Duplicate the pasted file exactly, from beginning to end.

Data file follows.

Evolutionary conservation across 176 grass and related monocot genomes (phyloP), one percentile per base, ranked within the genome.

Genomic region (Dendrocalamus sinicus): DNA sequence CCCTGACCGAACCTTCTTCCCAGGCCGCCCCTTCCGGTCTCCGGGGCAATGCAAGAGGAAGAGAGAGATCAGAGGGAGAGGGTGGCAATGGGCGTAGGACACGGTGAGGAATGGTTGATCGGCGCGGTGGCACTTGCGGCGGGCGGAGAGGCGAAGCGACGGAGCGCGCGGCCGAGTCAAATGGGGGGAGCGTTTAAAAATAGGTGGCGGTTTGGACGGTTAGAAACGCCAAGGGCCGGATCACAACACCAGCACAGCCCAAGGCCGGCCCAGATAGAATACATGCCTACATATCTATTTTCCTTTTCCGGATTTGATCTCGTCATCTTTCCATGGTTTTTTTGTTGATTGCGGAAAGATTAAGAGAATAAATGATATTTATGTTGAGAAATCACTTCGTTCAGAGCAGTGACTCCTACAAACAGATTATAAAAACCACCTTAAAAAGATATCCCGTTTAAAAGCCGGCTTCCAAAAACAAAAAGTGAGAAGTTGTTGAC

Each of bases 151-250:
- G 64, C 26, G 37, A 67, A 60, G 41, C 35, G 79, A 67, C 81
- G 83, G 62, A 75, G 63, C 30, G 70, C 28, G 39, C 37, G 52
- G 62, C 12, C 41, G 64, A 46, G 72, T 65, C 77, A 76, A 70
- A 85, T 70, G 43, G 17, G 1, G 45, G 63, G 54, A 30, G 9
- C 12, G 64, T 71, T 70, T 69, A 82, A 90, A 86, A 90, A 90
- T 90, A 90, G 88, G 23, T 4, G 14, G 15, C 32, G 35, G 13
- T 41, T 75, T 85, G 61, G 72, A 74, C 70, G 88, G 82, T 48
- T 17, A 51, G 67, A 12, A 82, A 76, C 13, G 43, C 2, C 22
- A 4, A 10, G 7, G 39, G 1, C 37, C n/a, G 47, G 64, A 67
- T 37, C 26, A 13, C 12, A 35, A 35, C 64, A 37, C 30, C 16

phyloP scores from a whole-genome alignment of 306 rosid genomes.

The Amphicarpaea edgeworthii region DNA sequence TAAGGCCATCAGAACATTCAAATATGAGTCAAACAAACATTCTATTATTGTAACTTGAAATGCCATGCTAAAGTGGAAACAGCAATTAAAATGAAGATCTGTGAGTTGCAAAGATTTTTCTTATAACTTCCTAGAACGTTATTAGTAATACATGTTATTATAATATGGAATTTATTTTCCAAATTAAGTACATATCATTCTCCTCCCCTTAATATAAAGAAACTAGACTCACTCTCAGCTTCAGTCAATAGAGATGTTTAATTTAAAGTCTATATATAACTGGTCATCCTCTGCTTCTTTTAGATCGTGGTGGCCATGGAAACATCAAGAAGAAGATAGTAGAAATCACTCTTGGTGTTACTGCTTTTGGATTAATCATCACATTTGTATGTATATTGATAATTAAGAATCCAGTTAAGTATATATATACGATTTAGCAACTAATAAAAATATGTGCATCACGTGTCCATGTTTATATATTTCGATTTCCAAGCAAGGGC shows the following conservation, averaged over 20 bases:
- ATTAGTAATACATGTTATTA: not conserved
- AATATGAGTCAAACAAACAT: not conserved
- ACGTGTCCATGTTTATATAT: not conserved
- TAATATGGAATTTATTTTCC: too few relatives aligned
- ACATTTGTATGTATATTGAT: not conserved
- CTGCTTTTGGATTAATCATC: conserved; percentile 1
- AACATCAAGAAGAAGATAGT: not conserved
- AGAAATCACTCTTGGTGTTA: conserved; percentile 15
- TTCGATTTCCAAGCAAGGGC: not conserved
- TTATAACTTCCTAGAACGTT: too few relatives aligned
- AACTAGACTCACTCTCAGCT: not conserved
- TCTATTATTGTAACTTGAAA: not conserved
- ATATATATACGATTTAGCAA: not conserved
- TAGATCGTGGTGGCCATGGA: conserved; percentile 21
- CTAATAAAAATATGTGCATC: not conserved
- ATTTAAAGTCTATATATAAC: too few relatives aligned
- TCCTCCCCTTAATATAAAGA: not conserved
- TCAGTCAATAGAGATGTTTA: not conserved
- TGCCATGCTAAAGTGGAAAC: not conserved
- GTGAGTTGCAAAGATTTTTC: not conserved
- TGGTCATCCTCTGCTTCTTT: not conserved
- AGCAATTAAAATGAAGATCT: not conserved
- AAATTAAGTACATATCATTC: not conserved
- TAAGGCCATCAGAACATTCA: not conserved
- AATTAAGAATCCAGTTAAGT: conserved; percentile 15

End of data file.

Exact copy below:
Evolutionary conservation across 176 grass and related monocot genomes (phyloP), one percentile per base, ranked within the genome.

Genomic region (Dendrocalamus sinicus): DNA sequence CCCTGACCGAACCTTCTTCCCAGGCCGCCCCTTCCGGTCTCCGGGGCAATGCAAGAGGAAGAGAGAGATCAGAGGGAGAGGGTGGCAATGGGCGTAGGACACGGTGAGGAATGGTTGATCGGCGCGGTGGCACTTGCGGCGGGCGGAGAGGCGAAGCGACGGAGCGCGCGGCCGAGTCAAATGGGGGGAGCGTTTAAAAATAGGTGGCGGTTTGGACGGTTAGAAACGCCAAGGGCCGGATCACAACACCAGCACAGCCCAAGGCCGGCCCAGATAGAATACATGCCTACATATCTATTTTCCTTTTCCGGATTTGATCTCGTCATCTTTCCATGGTTTTTTTGTTGATTGCGGAAAGATTAAGAGAATAAATGATATTTATGTTGAGAAATCACTTCGTTCAGAGCAGTGACTCCTACAAACAGATTATAAAAACCACCTTAAAAAGATATCCCGTTTAAAAGCCGGCTTCCAAAAACAAAAAGTGAGAAGTTGTTGAC

Each of bases 151-250:
- G 64, C 26, G 37, A 67, A 60, G 41, C 35, G 79, A 67, C 81
- G 83, G 62, A 75, G 63, C 30, G 70, C 28, G 39, C 37, G 52
- G 62, C 12, C 41, G 64, A 46, G 72, T 65, C 77, A 76, A 70
- A 85, T 70, G 43, G 17, G 1, G 45, G 63, G 54, A 30, G 9
- C 12, G 64, T 71, T 70, T 69, A 82, A 90, A 86, A 90, A 90
- T 90, A 90, G 88, G 23, T 4, G 14, G 15, C 32, G 35, G 13
- T 41, T 75, T 85, G 61, G 72, A 74, C 70, G 88, G 82, T 48
- T 17, A 51, G 67, A 12, A 82, A 76, C 13, G 43, C 2, C 22
- A 4, A 10, G 7, G 39, G 1, C 37, C n/a, G 47, G 64, A 67
- T 37, C 26, A 13, C 12, A 35, A 35, C 64, A 37, C 30, C 16

phyloP scores from a whole-genome alignment of 306 rosid genomes.

The Amphicarpaea edgeworthii region DNA sequence TAAGGCCATCAGAACATTCAAATATGAGTCAAACAAACATTCTATTATTGTAACTTGAAATGCCATGCTAAAGTGGAAACAGCAATTAAAATGAAGATCTGTGAGTTGCAAAGATTTTTCTTATAACTTCCTAGAACGTTATTAGTAATACATGTTATTATAATATGGAATTTATTTTCCAAATTAAGTACATATCATTCTCCTCCCCTTAATATAAAGAAACTAGACTCACTCTCAGCTTCAGTCAATAGAGATGTTTAATTTAAAGTCTATATATAACTGGTCATCCTCTGCTTCTTTTAGATCGTGGTGGCCATGGAAACATCAAGAAGAAGATAGTAGAAATCACTCTTGGTGTTACTGCTTTTGGATTAATCATCACATTTGTATGTATATTGATAATTAAGAATCCAGTTAAGTATATATATACGATTTAGCAACTAATAAAAATATGTGCATCACGTGTCCATGTTTATATATTTCGATTTCCAAGCAAGGGC shows the following conservation, averaged over 20 bases:
- ATTAGTAATACATGTTATTA: not conserved
- AATATGAGTCAAACAAACAT: not conserved
- ACGTGTCCATGTTTATATAT: not conserved
- TAATATGGAATTTATTTTCC: too few relatives aligned
- ACATTTGTATGTATATTGAT: not conserved
- CTGCTTTTGGATTAATCATC: conserved; percentile 1
- AACATCAAGAAGAAGATAGT: not conserved
- AGAAATCACTCTTGGTGTTA: conserved; percentile 15
- TTCGATTTCCAAGCAAGGGC: not conserved
- TTATAACTTCCTAGAACGTT: too few relatives aligned
- AACTAGACTCACTCTCAGCT: not conserved
- TCTATTATTGTAACTTGAAA: not conserved
- ATATATATACGATTTAGCAA: not conserved
- TAGATCGTGGTGGCCATGGA: conserved; percentile 21
- CTAATAAAAATATGTGCATC: not conserved
- ATTTAAAGTCTATATATAAC: too few relatives aligned
- TCCTCCCCTTAATATAAAGA: not conserved
- TCAGTCAATAGAGATGTTTA: not conserved
- TGCCATGCTAAAGTGGAAAC: not conserved
- GTGAGTTGCAAAGATTTTTC: not conserved
- TGGTCATCCTCTGCTTCTTT: not conserved
- AGCAATTAAAATGAAGATCT: not conserved
- AAATTAAGTACATATCATTC: not conserved
- TAAGGCCATCAGAACATTCA: not conserved
- AATTAAGAATCCAGTTAAGT: conserved; percentile 15